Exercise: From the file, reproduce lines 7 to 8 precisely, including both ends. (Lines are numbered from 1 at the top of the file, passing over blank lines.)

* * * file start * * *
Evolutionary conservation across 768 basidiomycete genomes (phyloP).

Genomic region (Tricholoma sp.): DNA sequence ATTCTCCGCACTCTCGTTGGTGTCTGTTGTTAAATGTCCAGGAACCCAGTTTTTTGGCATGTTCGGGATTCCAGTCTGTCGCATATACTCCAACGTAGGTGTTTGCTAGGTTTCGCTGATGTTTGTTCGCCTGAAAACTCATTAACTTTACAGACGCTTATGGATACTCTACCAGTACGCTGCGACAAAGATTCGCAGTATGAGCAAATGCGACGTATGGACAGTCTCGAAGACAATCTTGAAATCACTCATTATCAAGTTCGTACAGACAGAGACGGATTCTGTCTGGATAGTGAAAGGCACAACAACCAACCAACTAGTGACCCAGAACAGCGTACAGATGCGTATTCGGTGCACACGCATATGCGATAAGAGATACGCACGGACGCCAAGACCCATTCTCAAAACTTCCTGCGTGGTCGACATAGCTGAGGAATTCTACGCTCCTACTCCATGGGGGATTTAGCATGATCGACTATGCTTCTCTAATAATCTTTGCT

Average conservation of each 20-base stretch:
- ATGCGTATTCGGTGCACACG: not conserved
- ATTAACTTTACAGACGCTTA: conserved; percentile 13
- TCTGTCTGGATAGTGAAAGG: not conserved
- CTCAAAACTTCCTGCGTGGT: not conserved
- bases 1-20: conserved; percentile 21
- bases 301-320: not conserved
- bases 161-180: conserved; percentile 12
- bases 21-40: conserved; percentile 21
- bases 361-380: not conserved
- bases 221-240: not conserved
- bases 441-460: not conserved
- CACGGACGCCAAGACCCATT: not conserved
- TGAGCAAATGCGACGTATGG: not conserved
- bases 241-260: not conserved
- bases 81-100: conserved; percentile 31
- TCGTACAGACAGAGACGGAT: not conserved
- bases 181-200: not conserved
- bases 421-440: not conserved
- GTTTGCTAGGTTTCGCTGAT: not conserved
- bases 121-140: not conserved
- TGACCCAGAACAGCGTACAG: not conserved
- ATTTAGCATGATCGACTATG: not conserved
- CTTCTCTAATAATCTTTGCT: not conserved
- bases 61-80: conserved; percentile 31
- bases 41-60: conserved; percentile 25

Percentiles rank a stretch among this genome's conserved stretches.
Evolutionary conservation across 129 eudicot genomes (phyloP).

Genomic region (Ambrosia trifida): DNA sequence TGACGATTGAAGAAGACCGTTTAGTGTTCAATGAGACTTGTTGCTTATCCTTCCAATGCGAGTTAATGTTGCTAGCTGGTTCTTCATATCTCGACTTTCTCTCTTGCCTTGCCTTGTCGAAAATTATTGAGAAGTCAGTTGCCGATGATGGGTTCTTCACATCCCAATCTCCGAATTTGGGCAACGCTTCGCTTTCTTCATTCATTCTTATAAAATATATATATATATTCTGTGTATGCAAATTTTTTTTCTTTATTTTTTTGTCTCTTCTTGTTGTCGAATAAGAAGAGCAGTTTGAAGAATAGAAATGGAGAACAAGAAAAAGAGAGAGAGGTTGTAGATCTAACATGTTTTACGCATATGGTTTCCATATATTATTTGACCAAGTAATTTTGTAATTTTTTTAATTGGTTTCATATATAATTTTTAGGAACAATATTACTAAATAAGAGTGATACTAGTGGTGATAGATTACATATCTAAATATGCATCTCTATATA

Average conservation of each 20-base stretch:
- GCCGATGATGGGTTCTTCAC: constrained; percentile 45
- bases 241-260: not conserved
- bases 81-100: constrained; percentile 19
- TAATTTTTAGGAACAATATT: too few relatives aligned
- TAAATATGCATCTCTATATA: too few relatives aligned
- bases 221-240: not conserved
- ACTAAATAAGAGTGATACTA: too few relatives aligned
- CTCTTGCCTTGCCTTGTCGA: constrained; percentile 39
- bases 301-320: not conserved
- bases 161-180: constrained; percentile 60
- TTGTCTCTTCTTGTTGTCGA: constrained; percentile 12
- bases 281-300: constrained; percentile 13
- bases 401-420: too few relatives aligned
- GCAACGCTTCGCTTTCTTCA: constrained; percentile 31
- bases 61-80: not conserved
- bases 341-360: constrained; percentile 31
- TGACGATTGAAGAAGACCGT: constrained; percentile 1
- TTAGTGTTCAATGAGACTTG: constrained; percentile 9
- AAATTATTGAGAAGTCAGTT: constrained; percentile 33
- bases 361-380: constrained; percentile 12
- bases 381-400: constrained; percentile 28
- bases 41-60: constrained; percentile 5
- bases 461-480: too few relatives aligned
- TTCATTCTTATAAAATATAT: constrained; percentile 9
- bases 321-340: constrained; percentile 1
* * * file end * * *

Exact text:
- CTCAAAACTTCCTGCGTGGT: not conserved
- bases 1-20: conserved; percentile 21